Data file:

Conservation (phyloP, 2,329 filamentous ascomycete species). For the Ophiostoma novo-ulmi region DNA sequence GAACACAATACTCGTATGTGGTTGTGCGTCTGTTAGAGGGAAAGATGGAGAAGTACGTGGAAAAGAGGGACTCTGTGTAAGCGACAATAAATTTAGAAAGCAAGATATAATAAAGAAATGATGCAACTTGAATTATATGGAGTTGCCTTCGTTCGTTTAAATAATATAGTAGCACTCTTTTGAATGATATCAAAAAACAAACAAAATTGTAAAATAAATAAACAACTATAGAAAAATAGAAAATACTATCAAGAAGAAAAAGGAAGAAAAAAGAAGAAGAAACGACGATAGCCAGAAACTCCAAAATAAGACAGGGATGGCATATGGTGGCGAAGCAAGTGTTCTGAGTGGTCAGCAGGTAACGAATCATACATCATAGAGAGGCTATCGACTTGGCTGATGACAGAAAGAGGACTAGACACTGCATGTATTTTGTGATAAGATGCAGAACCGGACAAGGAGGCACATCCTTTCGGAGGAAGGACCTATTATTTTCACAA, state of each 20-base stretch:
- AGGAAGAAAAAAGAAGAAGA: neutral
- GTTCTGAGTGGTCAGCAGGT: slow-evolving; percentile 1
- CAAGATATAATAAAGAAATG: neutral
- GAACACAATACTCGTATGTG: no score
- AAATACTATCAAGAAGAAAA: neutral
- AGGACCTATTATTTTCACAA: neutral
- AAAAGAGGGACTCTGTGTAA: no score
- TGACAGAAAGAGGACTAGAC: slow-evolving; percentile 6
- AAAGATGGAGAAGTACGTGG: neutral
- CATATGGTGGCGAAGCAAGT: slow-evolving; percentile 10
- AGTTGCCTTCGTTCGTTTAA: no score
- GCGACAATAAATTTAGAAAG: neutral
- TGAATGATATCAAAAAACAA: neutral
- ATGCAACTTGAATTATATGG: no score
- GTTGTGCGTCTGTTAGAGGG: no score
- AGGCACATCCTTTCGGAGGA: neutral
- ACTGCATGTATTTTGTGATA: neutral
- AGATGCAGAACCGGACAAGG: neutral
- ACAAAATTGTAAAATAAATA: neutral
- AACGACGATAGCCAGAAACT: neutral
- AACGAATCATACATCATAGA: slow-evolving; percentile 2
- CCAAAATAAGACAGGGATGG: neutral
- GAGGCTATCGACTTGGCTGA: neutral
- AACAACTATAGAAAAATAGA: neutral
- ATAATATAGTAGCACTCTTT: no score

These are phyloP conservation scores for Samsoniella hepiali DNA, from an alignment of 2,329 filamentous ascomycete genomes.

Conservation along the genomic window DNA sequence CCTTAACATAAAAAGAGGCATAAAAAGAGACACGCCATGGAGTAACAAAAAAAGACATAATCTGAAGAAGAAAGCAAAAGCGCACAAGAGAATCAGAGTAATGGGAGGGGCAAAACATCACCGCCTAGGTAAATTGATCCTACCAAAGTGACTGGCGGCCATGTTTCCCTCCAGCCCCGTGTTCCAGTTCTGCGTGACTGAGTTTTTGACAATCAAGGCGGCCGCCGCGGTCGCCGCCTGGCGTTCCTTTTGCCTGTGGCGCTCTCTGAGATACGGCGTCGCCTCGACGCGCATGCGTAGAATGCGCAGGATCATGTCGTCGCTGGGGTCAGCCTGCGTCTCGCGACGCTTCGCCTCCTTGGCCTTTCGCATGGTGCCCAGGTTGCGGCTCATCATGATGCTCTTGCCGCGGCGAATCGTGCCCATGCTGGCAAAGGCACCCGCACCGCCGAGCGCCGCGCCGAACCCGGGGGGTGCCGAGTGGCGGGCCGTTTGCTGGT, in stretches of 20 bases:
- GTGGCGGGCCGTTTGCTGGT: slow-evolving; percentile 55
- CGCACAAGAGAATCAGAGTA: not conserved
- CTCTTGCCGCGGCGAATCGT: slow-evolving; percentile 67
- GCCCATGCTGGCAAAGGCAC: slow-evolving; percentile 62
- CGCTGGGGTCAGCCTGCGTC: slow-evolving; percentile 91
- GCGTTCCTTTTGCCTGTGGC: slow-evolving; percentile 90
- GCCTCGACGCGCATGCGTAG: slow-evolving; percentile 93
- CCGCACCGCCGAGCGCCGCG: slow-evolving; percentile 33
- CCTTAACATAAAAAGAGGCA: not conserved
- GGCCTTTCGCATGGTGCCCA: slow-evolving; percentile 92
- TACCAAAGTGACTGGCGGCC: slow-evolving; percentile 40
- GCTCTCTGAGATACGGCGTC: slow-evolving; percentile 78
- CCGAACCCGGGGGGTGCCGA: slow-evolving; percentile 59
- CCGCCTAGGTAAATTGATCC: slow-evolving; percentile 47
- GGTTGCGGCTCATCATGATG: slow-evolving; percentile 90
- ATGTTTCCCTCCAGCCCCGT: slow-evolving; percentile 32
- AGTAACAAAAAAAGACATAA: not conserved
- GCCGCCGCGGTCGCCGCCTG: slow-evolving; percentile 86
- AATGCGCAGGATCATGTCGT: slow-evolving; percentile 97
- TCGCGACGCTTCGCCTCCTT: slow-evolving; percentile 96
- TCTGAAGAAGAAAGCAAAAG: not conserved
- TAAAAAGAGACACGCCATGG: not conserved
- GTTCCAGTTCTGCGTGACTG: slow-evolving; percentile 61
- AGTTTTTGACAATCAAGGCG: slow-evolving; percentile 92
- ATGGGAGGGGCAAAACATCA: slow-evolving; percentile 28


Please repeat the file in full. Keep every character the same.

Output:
Conservation (phyloP, 2,329 filamentous ascomycete species). For the Ophiostoma novo-ulmi region DNA sequence GAACACAATACTCGTATGTGGTTGTGCGTCTGTTAGAGGGAAAGATGGAGAAGTACGTGGAAAAGAGGGACTCTGTGTAAGCGACAATAAATTTAGAAAGCAAGATATAATAAAGAAATGATGCAACTTGAATTATATGGAGTTGCCTTCGTTCGTTTAAATAATATAGTAGCACTCTTTTGAATGATATCAAAAAACAAACAAAATTGTAAAATAAATAAACAACTATAGAAAAATAGAAAATACTATCAAGAAGAAAAAGGAAGAAAAAAGAAGAAGAAACGACGATAGCCAGAAACTCCAAAATAAGACAGGGATGGCATATGGTGGCGAAGCAAGTGTTCTGAGTGGTCAGCAGGTAACGAATCATACATCATAGAGAGGCTATCGACTTGGCTGATGACAGAAAGAGGACTAGACACTGCATGTATTTTGTGATAAGATGCAGAACCGGACAAGGAGGCACATCCTTTCGGAGGAAGGACCTATTATTTTCACAA, state of each 20-base stretch:
- AGGAAGAAAAAAGAAGAAGA: neutral
- GTTCTGAGTGGTCAGCAGGT: slow-evolving; percentile 1
- CAAGATATAATAAAGAAATG: neutral
- GAACACAATACTCGTATGTG: no score
- AAATACTATCAAGAAGAAAA: neutral
- AGGACCTATTATTTTCACAA: neutral
- AAAAGAGGGACTCTGTGTAA: no score
- TGACAGAAAGAGGACTAGAC: slow-evolving; percentile 6
- AAAGATGGAGAAGTACGTGG: neutral
- CATATGGTGGCGAAGCAAGT: slow-evolving; percentile 10
- AGTTGCCTTCGTTCGTTTAA: no score
- GCGACAATAAATTTAGAAAG: neutral
- TGAATGATATCAAAAAACAA: neutral
- ATGCAACTTGAATTATATGG: no score
- GTTGTGCGTCTGTTAGAGGG: no score
- AGGCACATCCTTTCGGAGGA: neutral
- ACTGCATGTATTTTGTGATA: neutral
- AGATGCAGAACCGGACAAGG: neutral
- ACAAAATTGTAAAATAAATA: neutral
- AACGACGATAGCCAGAAACT: neutral
- AACGAATCATACATCATAGA: slow-evolving; percentile 2
- CCAAAATAAGACAGGGATGG: neutral
- GAGGCTATCGACTTGGCTGA: neutral
- AACAACTATAGAAAAATAGA: neutral
- ATAATATAGTAGCACTCTTT: no score

These are phyloP conservation scores for Samsoniella hepiali DNA, from an alignment of 2,329 filamentous ascomycete genomes.

Conservation along the genomic window DNA sequence CCTTAACATAAAAAGAGGCATAAAAAGAGACACGCCATGGAGTAACAAAAAAAGACATAATCTGAAGAAGAAAGCAAAAGCGCACAAGAGAATCAGAGTAATGGGAGGGGCAAAACATCACCGCCTAGGTAAATTGATCCTACCAAAGTGACTGGCGGCCATGTTTCCCTCCAGCCCCGTGTTCCAGTTCTGCGTGACTGAGTTTTTGACAATCAAGGCGGCCGCCGCGGTCGCCGCCTGGCGTTCCTTTTGCCTGTGGCGCTCTCTGAGATACGGCGTCGCCTCGACGCGCATGCGTAGAATGCGCAGGATCATGTCGTCGCTGGGGTCAGCCTGCGTCTCGCGACGCTTCGCCTCCTTGGCCTTTCGCATGGTGCCCAGGTTGCGGCTCATCATGATGCTCTTGCCGCGGCGAATCGTGCCCATGCTGGCAAAGGCACCCGCACCGCCGAGCGCCGCGCCGAACCCGGGGGGTGCCGAGTGGCGGGCCGTTTGCTGGT, in stretches of 20 bases:
- GTGGCGGGCCGTTTGCTGGT: slow-evolving; percentile 55
- CGCACAAGAGAATCAGAGTA: not conserved
- CTCTTGCCGCGGCGAATCGT: slow-evolving; percentile 67
- GCCCATGCTGGCAAAGGCAC: slow-evolving; percentile 62
- CGCTGGGGTCAGCCTGCGTC: slow-evolving; percentile 91
- GCGTTCCTTTTGCCTGTGGC: slow-evolving; percentile 90
- GCCTCGACGCGCATGCGTAG: slow-evolving; percentile 93
- CCGCACCGCCGAGCGCCGCG: slow-evolving; percentile 33
- CCTTAACATAAAAAGAGGCA: not conserved
- GGCCTTTCGCATGGTGCCCA: slow-evolving; percentile 92
- TACCAAAGTGACTGGCGGCC: slow-evolving; percentile 40
- GCTCTCTGAGATACGGCGTC: slow-evolving; percentile 78
- CCGAACCCGGGGGGTGCCGA: slow-evolving; percentile 59
- CCGCCTAGGTAAATTGATCC: slow-evolving; percentile 47
- GGTTGCGGCTCATCATGATG: slow-evolving; percentile 90
- ATGTTTCCCTCCAGCCCCGT: slow-evolving; percentile 32
- AGTAACAAAAAAAGACATAA: not conserved
- GCCGCCGCGGTCGCCGCCTG: slow-evolving; percentile 86
- AATGCGCAGGATCATGTCGT: slow-evolving; percentile 97
- TCGCGACGCTTCGCCTCCTT: slow-evolving; percentile 96
- TCTGAAGAAGAAAGCAAAAG: not conserved
- TAAAAAGAGACACGCCATGG: not conserved
- GTTCCAGTTCTGCGTGACTG: slow-evolving; percentile 61
- AGTTTTTGACAATCAAGGCG: slow-evolving; percentile 92
- ATGGGAGGGGCAAAACATCA: slow-evolving; percentile 28